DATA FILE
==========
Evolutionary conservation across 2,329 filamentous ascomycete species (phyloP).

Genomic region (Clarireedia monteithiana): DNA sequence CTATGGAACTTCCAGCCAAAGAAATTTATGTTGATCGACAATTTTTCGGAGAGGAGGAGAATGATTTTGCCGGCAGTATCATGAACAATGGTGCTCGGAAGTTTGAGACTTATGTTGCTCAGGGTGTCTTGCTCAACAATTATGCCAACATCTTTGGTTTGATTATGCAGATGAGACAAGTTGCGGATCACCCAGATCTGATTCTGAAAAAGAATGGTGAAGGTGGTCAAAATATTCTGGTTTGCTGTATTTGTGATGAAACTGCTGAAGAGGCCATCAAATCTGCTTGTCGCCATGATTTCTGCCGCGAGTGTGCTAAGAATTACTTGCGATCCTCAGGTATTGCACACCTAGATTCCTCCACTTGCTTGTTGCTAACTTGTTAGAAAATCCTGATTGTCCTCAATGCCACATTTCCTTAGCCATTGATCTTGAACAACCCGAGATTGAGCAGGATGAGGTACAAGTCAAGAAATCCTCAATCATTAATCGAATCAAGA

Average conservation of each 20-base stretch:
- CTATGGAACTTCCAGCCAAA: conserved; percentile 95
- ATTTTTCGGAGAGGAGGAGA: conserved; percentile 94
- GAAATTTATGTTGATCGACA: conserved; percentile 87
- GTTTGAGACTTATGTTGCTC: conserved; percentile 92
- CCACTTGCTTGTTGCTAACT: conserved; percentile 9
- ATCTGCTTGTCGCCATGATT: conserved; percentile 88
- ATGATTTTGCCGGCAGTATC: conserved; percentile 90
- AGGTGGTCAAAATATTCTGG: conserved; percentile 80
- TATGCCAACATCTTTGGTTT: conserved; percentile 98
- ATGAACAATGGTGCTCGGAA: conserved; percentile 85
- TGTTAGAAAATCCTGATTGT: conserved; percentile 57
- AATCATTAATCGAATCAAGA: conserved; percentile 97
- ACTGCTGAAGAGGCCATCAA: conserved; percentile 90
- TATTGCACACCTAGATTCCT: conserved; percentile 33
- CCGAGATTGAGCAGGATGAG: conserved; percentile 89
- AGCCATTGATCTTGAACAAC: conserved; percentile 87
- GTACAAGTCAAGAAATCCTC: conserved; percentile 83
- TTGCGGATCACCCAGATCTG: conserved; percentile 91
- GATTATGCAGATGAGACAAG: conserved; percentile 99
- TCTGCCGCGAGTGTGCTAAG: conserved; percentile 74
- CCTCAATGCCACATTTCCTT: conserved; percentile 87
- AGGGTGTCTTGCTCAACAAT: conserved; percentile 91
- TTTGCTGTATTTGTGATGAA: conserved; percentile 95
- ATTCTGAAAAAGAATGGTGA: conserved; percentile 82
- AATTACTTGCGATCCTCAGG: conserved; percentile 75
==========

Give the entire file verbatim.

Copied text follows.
Evolutionary conservation across 2,329 filamentous ascomycete species (phyloP).

Genomic region (Clarireedia monteithiana): DNA sequence CTATGGAACTTCCAGCCAAAGAAATTTATGTTGATCGACAATTTTTCGGAGAGGAGGAGAATGATTTTGCCGGCAGTATCATGAACAATGGTGCTCGGAAGTTTGAGACTTATGTTGCTCAGGGTGTCTTGCTCAACAATTATGCCAACATCTTTGGTTTGATTATGCAGATGAGACAAGTTGCGGATCACCCAGATCTGATTCTGAAAAAGAATGGTGAAGGTGGTCAAAATATTCTGGTTTGCTGTATTTGTGATGAAACTGCTGAAGAGGCCATCAAATCTGCTTGTCGCCATGATTTCTGCCGCGAGTGTGCTAAGAATTACTTGCGATCCTCAGGTATTGCACACCTAGATTCCTCCACTTGCTTGTTGCTAACTTGTTAGAAAATCCTGATTGTCCTCAATGCCACATTTCCTTAGCCATTGATCTTGAACAACCCGAGATTGAGCAGGATGAGGTACAAGTCAAGAAATCCTCAATCATTAATCGAATCAAGA

Average conservation of each 20-base stretch:
- CTATGGAACTTCCAGCCAAA: conserved; percentile 95
- ATTTTTCGGAGAGGAGGAGA: conserved; percentile 94
- GAAATTTATGTTGATCGACA: conserved; percentile 87
- GTTTGAGACTTATGTTGCTC: conserved; percentile 92
- CCACTTGCTTGTTGCTAACT: conserved; percentile 9
- ATCTGCTTGTCGCCATGATT: conserved; percentile 88
- ATGATTTTGCCGGCAGTATC: conserved; percentile 90
- AGGTGGTCAAAATATTCTGG: conserved; percentile 80
- TATGCCAACATCTTTGGTTT: conserved; percentile 98
- ATGAACAATGGTGCTCGGAA: conserved; percentile 85
- TGTTAGAAAATCCTGATTGT: conserved; percentile 57
- AATCATTAATCGAATCAAGA: conserved; percentile 97
- ACTGCTGAAGAGGCCATCAA: conserved; percentile 90
- TATTGCACACCTAGATTCCT: conserved; percentile 33
- CCGAGATTGAGCAGGATGAG: conserved; percentile 89
- AGCCATTGATCTTGAACAAC: conserved; percentile 87
- GTACAAGTCAAGAAATCCTC: conserved; percentile 83
- TTGCGGATCACCCAGATCTG: conserved; percentile 91
- GATTATGCAGATGAGACAAG: conserved; percentile 99
- TCTGCCGCGAGTGTGCTAAG: conserved; percentile 74
- CCTCAATGCCACATTTCCTT: conserved; percentile 87
- AGGGTGTCTTGCTCAACAAT: conserved; percentile 91
- TTTGCTGTATTTGTGATGAA: conserved; percentile 95
- ATTCTGAAAAAGAATGGTGA: conserved; percentile 82
- AATTACTTGCGATCCTCAGG: conserved; percentile 75